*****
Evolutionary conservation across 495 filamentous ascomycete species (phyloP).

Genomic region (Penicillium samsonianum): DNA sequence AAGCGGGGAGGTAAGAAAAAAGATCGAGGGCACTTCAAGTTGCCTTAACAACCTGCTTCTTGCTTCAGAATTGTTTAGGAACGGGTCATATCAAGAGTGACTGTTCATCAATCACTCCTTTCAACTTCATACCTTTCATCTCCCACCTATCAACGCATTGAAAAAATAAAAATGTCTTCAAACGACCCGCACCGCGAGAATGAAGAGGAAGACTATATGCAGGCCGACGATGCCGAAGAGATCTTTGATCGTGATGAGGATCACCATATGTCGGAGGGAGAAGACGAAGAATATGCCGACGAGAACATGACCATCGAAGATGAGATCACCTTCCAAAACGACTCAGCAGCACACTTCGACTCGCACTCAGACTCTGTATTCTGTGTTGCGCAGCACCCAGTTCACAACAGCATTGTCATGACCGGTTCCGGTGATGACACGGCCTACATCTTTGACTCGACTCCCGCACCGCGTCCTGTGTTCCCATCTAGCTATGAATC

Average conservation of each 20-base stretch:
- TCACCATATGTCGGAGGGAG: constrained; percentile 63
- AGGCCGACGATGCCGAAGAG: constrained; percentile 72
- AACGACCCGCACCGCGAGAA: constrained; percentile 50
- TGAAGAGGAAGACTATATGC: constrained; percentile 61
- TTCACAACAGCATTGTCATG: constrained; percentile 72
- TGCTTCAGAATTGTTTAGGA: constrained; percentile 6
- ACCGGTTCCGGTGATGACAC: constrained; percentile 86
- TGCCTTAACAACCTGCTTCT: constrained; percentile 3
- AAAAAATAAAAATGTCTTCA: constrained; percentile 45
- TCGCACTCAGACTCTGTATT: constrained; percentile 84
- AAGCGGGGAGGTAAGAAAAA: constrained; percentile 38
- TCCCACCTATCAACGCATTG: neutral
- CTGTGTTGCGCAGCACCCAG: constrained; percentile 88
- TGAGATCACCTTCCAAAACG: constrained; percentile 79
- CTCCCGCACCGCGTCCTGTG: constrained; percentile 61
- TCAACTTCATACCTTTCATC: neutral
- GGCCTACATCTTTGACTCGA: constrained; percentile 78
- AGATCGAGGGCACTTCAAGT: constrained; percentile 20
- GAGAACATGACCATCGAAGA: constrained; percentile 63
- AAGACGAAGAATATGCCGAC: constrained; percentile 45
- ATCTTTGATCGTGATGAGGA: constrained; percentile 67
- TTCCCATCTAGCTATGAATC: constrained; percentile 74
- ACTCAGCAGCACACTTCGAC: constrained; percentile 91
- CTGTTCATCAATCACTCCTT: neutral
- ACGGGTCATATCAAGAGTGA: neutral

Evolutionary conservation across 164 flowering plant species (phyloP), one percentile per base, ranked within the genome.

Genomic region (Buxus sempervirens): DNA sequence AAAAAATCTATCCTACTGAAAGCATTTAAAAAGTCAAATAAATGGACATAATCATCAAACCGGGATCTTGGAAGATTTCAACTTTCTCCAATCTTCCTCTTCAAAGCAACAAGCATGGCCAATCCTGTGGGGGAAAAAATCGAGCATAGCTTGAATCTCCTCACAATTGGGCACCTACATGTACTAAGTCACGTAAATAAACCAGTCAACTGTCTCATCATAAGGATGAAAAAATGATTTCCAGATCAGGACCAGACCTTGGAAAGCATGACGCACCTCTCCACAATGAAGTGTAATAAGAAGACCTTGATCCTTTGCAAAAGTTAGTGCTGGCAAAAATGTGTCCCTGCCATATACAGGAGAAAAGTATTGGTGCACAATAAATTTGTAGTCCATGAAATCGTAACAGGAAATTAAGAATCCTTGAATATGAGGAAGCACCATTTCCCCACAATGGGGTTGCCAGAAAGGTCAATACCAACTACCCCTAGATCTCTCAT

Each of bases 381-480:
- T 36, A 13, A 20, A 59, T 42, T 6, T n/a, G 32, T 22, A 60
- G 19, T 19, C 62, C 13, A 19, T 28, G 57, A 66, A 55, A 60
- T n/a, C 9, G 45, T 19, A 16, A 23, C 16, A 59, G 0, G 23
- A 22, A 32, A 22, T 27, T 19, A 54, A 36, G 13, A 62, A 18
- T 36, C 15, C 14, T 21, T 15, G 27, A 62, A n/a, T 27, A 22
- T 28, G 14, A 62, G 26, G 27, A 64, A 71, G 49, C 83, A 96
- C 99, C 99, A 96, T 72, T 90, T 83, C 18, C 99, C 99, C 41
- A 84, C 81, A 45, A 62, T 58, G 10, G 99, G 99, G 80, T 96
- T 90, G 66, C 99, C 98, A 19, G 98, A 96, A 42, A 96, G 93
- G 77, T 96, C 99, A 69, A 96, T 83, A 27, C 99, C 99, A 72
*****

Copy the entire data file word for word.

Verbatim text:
Evolutionary conservation across 495 filamentous ascomycete species (phyloP).

Genomic region (Penicillium samsonianum): DNA sequence AAGCGGGGAGGTAAGAAAAAAGATCGAGGGCACTTCAAGTTGCCTTAACAACCTGCTTCTTGCTTCAGAATTGTTTAGGAACGGGTCATATCAAGAGTGACTGTTCATCAATCACTCCTTTCAACTTCATACCTTTCATCTCCCACCTATCAACGCATTGAAAAAATAAAAATGTCTTCAAACGACCCGCACCGCGAGAATGAAGAGGAAGACTATATGCAGGCCGACGATGCCGAAGAGATCTTTGATCGTGATGAGGATCACCATATGTCGGAGGGAGAAGACGAAGAATATGCCGACGAGAACATGACCATCGAAGATGAGATCACCTTCCAAAACGACTCAGCAGCACACTTCGACTCGCACTCAGACTCTGTATTCTGTGTTGCGCAGCACCCAGTTCACAACAGCATTGTCATGACCGGTTCCGGTGATGACACGGCCTACATCTTTGACTCGACTCCCGCACCGCGTCCTGTGTTCCCATCTAGCTATGAATC

Average conservation of each 20-base stretch:
- TCACCATATGTCGGAGGGAG: constrained; percentile 63
- AGGCCGACGATGCCGAAGAG: constrained; percentile 72
- AACGACCCGCACCGCGAGAA: constrained; percentile 50
- TGAAGAGGAAGACTATATGC: constrained; percentile 61
- TTCACAACAGCATTGTCATG: constrained; percentile 72
- TGCTTCAGAATTGTTTAGGA: constrained; percentile 6
- ACCGGTTCCGGTGATGACAC: constrained; percentile 86
- TGCCTTAACAACCTGCTTCT: constrained; percentile 3
- AAAAAATAAAAATGTCTTCA: constrained; percentile 45
- TCGCACTCAGACTCTGTATT: constrained; percentile 84
- AAGCGGGGAGGTAAGAAAAA: constrained; percentile 38
- TCCCACCTATCAACGCATTG: neutral
- CTGTGTTGCGCAGCACCCAG: constrained; percentile 88
- TGAGATCACCTTCCAAAACG: constrained; percentile 79
- CTCCCGCACCGCGTCCTGTG: constrained; percentile 61
- TCAACTTCATACCTTTCATC: neutral
- GGCCTACATCTTTGACTCGA: constrained; percentile 78
- AGATCGAGGGCACTTCAAGT: constrained; percentile 20
- GAGAACATGACCATCGAAGA: constrained; percentile 63
- AAGACGAAGAATATGCCGAC: constrained; percentile 45
- ATCTTTGATCGTGATGAGGA: constrained; percentile 67
- TTCCCATCTAGCTATGAATC: constrained; percentile 74
- ACTCAGCAGCACACTTCGAC: constrained; percentile 91
- CTGTTCATCAATCACTCCTT: neutral
- ACGGGTCATATCAAGAGTGA: neutral

Evolutionary conservation across 164 flowering plant species (phyloP), one percentile per base, ranked within the genome.

Genomic region (Buxus sempervirens): DNA sequence AAAAAATCTATCCTACTGAAAGCATTTAAAAAGTCAAATAAATGGACATAATCATCAAACCGGGATCTTGGAAGATTTCAACTTTCTCCAATCTTCCTCTTCAAAGCAACAAGCATGGCCAATCCTGTGGGGGAAAAAATCGAGCATAGCTTGAATCTCCTCACAATTGGGCACCTACATGTACTAAGTCACGTAAATAAACCAGTCAACTGTCTCATCATAAGGATGAAAAAATGATTTCCAGATCAGGACCAGACCTTGGAAAGCATGACGCACCTCTCCACAATGAAGTGTAATAAGAAGACCTTGATCCTTTGCAAAAGTTAGTGCTGGCAAAAATGTGTCCCTGCCATATACAGGAGAAAAGTATTGGTGCACAATAAATTTGTAGTCCATGAAATCGTAACAGGAAATTAAGAATCCTTGAATATGAGGAAGCACCATTTCCCCACAATGGGGTTGCCAGAAAGGTCAATACCAACTACCCCTAGATCTCTCAT

Each of bases 381-480:
- T 36, A 13, A 20, A 59, T 42, T 6, T n/a, G 32, T 22, A 60
- G 19, T 19, C 62, C 13, A 19, T 28, G 57, A 66, A 55, A 60
- T n/a, C 9, G 45, T 19, A 16, A 23, C 16, A 59, G 0, G 23
- A 22, A 32, A 22, T 27, T 19, A 54, A 36, G 13, A 62, A 18
- T 36, C 15, C 14, T 21, T 15, G 27, A 62, A n/a, T 27, A 22
- T 28, G 14, A 62, G 26, G 27, A 64, A 71, G 49, C 83, A 96
- C 99, C 99, A 96, T 72, T 90, T 83, C 18, C 99, C 99, C 41
- A 84, C 81, A 45, A 62, T 58, G 10, G 99, G 99, G 80, T 96
- T 90, G 66, C 99, C 98, A 19, G 98, A 96, A 42, A 96, G 93
- G 77, T 96, C 99, A 69, A 96, T 83, A 27, C 99, C 99, A 72